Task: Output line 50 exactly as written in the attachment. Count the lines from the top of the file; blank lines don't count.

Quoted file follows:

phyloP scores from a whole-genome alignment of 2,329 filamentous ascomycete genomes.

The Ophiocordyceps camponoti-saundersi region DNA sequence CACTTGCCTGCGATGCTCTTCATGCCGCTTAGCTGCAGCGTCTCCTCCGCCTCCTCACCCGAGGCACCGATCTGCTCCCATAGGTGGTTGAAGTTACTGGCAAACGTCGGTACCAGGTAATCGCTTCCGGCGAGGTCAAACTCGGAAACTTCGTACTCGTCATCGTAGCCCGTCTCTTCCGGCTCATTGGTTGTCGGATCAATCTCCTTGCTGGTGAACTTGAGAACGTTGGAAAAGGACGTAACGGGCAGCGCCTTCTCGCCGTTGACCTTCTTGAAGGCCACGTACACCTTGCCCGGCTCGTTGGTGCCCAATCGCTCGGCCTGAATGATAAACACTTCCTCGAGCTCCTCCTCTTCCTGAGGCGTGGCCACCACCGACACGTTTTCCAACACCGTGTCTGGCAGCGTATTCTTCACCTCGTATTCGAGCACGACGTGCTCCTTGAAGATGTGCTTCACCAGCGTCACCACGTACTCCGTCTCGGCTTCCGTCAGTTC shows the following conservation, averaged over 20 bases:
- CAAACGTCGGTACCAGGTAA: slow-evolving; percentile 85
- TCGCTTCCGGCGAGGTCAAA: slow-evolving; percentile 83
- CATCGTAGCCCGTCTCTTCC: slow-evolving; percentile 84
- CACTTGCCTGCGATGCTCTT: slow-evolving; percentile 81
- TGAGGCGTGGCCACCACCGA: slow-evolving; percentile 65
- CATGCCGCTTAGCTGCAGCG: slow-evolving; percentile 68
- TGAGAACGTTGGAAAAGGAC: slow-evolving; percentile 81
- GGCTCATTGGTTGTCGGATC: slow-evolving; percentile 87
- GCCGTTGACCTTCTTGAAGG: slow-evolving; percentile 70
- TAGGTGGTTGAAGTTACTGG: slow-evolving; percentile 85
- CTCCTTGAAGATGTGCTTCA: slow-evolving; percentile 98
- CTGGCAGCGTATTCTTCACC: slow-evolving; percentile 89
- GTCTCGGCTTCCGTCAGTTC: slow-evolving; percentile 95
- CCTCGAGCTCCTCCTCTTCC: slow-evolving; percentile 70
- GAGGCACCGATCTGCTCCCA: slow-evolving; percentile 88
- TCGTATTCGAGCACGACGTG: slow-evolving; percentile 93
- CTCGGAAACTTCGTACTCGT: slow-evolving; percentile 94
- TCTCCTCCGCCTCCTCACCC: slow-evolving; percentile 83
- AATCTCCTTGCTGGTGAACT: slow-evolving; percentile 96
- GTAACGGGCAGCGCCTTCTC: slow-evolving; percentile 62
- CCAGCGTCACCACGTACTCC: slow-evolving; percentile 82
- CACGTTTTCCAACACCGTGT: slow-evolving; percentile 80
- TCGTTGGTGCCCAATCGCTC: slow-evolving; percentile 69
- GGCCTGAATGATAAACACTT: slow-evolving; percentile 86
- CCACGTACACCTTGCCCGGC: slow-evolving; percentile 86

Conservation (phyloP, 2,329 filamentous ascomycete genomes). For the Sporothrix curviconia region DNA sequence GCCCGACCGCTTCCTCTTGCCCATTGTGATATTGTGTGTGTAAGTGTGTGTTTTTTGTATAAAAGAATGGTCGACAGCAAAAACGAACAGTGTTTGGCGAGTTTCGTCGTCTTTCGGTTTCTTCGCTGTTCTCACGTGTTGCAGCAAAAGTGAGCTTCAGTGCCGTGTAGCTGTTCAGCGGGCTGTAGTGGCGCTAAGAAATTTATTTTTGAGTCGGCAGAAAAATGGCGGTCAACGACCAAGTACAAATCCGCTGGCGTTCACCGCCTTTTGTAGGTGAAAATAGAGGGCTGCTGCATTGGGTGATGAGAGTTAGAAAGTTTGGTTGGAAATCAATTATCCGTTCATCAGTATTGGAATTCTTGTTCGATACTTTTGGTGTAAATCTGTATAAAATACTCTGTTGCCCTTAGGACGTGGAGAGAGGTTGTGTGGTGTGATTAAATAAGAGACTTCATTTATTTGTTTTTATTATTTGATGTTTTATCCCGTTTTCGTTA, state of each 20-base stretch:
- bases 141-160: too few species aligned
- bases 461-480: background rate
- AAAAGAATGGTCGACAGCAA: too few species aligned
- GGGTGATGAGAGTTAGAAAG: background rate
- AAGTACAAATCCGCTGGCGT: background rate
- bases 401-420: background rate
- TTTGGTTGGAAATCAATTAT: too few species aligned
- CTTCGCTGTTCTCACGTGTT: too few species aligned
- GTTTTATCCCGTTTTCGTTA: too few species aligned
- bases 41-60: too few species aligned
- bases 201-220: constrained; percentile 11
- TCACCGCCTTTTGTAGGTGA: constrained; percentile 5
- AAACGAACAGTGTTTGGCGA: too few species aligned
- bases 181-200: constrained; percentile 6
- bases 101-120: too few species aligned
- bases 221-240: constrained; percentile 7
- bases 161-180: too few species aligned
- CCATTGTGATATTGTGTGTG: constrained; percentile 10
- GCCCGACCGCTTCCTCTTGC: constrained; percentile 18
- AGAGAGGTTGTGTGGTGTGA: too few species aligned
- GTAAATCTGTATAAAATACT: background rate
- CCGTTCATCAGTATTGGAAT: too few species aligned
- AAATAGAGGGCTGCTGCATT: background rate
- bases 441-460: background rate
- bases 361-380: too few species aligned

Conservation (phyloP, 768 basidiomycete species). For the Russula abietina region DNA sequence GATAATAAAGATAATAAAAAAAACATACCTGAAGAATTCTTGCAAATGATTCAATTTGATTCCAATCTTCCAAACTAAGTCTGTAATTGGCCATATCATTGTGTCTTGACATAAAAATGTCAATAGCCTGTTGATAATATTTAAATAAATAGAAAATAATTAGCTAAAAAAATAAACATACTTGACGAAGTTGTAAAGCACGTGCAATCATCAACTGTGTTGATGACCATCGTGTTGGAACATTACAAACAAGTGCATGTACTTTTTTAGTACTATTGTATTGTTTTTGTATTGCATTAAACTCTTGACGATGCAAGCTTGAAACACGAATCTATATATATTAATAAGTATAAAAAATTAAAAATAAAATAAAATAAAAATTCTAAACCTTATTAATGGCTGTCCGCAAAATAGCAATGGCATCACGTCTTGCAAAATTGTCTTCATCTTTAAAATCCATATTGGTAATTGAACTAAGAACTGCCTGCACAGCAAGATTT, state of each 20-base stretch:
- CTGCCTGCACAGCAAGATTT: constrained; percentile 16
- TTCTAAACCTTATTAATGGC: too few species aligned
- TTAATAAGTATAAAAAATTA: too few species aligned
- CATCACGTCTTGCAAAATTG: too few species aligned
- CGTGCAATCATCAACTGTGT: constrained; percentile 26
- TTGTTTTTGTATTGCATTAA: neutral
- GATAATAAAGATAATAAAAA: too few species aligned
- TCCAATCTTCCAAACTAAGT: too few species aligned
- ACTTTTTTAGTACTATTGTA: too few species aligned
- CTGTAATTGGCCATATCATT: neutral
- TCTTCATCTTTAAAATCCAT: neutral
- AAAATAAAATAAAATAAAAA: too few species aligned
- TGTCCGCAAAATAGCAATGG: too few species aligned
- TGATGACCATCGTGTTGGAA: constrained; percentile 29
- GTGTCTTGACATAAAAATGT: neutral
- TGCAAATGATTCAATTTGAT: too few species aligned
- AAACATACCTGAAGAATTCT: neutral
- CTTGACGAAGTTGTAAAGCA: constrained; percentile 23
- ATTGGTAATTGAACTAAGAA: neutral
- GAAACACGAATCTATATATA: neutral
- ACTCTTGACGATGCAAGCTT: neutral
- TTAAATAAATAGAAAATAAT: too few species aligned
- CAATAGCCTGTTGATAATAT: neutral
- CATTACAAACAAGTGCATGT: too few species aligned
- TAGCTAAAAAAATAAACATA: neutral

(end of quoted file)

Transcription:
- CCGTTCATCAGTATTGGAAT: too few species aligned